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All Powers

Obama, Veterans Affairs, and 'Betrayal'

Revenge of a stump speech: A candidate's words come back to haunt him as president.

(Ron Sachs / Pool via CNP)

Running for president in May of 2008, then-Sen. Barack Obama delivered a stem-winder on mismanagement of veterans care under President George W. Bush, recalling the story of an 89-year-old South Carolina veteran who committed suicide after being repeatedly denied access to health care.

“How can we let this happen?” Obama thundered in front of a podium in Charleston, W.Va., that read, “A Sacred Trust; Support our Veterans.” “How is that acceptable in the United States of America? The answer is, it’s not. It’s an outrage. And it’s a betrayal, a betrayal of the ideals that we ask our troops to risk their lives for.”

Well. Well.


A veteran committed suicide because he couldn’t obtain VA care. In South Carolina. The Democratic front-runner for the White House called it an outrage. And yet, when at least six veterans died due to delayed access to colonoscopies in Columbia, S.C., neither Obama nor his Veterans Affairs Department said a word. The deaths were first reported in April. At a subsequent field hearing in Columbia, one veteran testified he contracted cancer because VA doctors ignored pleas for a colonoscopy and misdiagnosed severe rectal bleeding and pain as hemorrhoids. The response from Veterans Affairs officials and, by extension, Obama? We’ll get back to you.

And yet, when at least six veterans died due to delayed access to colonoscopies in Columbia, S.C., neither Obama nor his Veterans Affairs Department said a word.


All this before the larger news that delays in access to health care in Phoenix may have contributed to the deaths of up to 40 veterans. As with the tales of woe for veterans in South Carolina, then and now, the Phoenix story was far from isolated. Before it there was Memphis. Pittsburgh. Atlanta. And St. Louis.

All this, giving rise to a word Obama might remember.

“Our contract with our servicemen and women is a sacred trust. Our men and women in uniform uphold their end of the contract, sometimes at the cost of their own lives,” GOP Sen. John Thune of South Dakota said on the Senate floor Tuesday. “For us to fail to uphold ours is a disgrace and a betrayal of their sacrifice.”

The House Veterans’ Affairs Committee has conducted lengthy, probing bipartisan oversight of Veterans Affairs activities, frequently confronting silence or bureaucratic stalling. The committee unanimously subpoenaed emails and documents from more than two dozen officials in the Phoenix VA facility. On Monday it received a paltry sampling of documents from one official. Committee Chairman Jeff Miller of Florida said the response was “inadequate” and deepened his suspicions that the VA “had something to hide.”

I spoke at length with Miller about his investigations and about Veterans Affairs Secretary Eric Shinseki, whom he has criticized but has not said should resign.

“I have no sympathy for the secretary,” Miller told me. “He’s had his ability to leave his impression on the agency and hasn’t done so. The bureaucracy knows it will be there longer than any secretary. It just has to get past to the next person and then they [the bureaucrats] can slow-roll the process all over again.”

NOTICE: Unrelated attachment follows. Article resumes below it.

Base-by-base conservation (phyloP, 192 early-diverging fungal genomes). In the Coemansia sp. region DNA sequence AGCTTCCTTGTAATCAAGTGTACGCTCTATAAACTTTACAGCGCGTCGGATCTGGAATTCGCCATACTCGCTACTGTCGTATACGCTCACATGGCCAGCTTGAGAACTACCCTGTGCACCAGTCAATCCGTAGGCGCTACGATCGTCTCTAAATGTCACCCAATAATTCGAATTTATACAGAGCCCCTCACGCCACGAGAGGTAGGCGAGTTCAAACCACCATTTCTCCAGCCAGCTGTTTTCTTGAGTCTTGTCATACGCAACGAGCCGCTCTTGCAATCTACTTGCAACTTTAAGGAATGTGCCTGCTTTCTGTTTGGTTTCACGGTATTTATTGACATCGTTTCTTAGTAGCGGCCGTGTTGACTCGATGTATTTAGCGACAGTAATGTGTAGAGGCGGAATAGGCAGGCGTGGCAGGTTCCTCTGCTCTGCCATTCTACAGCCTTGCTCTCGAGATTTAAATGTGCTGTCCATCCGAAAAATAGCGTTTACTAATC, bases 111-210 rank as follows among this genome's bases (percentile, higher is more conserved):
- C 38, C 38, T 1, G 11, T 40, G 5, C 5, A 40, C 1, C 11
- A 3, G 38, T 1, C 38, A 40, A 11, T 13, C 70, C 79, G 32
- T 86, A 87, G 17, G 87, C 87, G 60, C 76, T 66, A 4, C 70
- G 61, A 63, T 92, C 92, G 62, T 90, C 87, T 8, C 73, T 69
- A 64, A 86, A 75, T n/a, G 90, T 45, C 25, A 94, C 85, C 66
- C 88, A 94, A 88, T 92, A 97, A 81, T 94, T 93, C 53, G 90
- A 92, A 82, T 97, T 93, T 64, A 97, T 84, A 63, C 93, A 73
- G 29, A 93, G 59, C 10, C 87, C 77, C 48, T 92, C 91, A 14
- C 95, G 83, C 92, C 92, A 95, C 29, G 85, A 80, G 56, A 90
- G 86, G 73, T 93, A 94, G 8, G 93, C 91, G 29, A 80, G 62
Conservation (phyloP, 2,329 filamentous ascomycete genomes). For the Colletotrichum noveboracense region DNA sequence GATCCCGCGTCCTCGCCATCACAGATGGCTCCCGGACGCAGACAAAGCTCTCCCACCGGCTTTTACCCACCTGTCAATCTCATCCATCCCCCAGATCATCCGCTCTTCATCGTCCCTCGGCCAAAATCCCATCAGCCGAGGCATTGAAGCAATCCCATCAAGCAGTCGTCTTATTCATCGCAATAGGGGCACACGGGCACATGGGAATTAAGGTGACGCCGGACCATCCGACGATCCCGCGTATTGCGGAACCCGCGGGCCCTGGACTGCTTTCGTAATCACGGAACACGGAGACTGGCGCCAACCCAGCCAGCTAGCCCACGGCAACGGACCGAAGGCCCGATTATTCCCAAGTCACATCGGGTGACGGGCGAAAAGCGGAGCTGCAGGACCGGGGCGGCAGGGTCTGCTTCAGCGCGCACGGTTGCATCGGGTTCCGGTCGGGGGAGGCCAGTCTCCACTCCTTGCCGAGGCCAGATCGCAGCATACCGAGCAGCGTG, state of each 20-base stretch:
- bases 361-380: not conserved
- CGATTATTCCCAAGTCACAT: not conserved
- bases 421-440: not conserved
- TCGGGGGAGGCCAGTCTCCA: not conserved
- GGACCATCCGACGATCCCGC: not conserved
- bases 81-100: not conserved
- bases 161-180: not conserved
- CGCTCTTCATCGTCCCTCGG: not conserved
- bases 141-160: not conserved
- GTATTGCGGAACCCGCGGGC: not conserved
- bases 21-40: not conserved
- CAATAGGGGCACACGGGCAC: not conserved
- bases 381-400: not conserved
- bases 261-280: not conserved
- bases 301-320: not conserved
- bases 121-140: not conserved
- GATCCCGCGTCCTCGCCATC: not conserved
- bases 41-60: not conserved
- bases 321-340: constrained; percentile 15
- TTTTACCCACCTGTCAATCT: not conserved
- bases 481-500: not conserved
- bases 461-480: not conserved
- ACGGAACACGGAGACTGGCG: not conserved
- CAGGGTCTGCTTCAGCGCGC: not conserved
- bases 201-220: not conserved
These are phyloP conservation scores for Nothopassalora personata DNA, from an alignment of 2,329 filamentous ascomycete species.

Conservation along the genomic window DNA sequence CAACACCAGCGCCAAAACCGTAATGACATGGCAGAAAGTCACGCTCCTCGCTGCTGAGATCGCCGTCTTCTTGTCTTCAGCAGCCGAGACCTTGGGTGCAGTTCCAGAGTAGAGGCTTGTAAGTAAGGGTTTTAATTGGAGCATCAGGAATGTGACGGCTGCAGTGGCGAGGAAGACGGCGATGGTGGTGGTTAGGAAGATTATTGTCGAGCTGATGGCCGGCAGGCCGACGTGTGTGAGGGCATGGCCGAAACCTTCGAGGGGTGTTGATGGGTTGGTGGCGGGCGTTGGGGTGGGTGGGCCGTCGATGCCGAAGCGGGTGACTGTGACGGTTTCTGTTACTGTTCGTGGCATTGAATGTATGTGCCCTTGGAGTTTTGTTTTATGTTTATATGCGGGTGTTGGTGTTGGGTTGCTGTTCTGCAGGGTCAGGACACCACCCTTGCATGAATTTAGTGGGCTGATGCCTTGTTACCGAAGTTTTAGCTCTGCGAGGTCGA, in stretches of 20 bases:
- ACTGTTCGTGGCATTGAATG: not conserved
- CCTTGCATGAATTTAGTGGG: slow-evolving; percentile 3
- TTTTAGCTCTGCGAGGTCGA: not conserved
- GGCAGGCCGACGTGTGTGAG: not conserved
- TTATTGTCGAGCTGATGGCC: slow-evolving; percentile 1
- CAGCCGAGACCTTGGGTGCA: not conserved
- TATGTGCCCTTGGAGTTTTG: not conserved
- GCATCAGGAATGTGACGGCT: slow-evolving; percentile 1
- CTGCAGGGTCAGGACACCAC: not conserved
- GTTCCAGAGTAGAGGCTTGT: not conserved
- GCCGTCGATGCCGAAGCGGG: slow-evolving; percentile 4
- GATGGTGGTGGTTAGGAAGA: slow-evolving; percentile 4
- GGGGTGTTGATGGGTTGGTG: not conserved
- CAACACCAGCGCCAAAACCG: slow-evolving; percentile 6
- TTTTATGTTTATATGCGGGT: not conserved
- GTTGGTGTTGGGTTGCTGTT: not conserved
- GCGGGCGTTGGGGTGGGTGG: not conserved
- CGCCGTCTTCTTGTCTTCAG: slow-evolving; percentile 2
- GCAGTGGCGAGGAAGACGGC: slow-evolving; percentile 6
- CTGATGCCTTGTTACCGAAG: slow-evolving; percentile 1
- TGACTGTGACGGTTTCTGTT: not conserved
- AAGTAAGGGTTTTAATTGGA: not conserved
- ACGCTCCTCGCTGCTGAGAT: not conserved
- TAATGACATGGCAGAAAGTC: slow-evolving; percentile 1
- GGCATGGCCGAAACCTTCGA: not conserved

Miller acknowledges that veterans are pleased with the health care they receive once inside the VA system. It’s the “clamoring” for care and the deaths and sickness related to the mirage-like quality of access to health care that infuriates him.

“Shinseki still believes the VA is serving veterans in a timely manner. It’s a constant excuse we hear. It’s worn thin a long time ago. His people are not serving him well. He’s ensconced in the central office and no one is providing real-time information from the field. They don’t want to tell him the bad news.”

As for Obama?

“The president has been nowhere to be found,” Miller said. “The White House truly thought this would go away over time. But the pressure is mounting. Whistle-blowers are coming forward. They see strength in numbers.”

I asked what Miller wanted from the White House.

“When mold was discovered in Walter Reed, there was immediate and swift action. There was a bipartisan commission appointed to get to the bottom of it. The secretary of the Army, the head of Walter Reed, and the former head of Walter Reed were all relieved of duty. Now you see a lack of an ability to make a decision to hold people accountable.”

That’s why the House on Wednesday will consider—and likely pass with a bipartisan majority—Miller’s Department of Veterans Affairs Management Accountability Act. It would give Shinseki the power to fire or demote senior executive service managers for poor performance or mismanagement. Shinseki opposes the bill. The White House is trying to strike a semi-neutral pose, backing the bill’s “goals” but not offering to sign it lest it cast Shinseki farther out to sea (bringing in Deputy Chief of Staff Rob Nabors to supervise current VA investigations and reviews was, for now, stinging rebuke enough).

Miller rejects Shinseki’s contention that he has all the bureaucratic power he needs to fire and demote bad actors.

“I have been waiting since January for them to tell us what disciplinary actions they took,” Miller said. “They won’t give us the information. There’s been no disciplinary action.”

Not for Memphis. Or Atlanta. Or St. Louis. Or Pittsburgh. Or South Carolina.

Sounds like an outrage and a betrayal.

Doesn’t it, Mr. President?

The author is National Journal correspondent-at-large and chief White House correspondent for CBS News. He is also a distinguished fellow at the George Washington University School of Media and Public Affairs.

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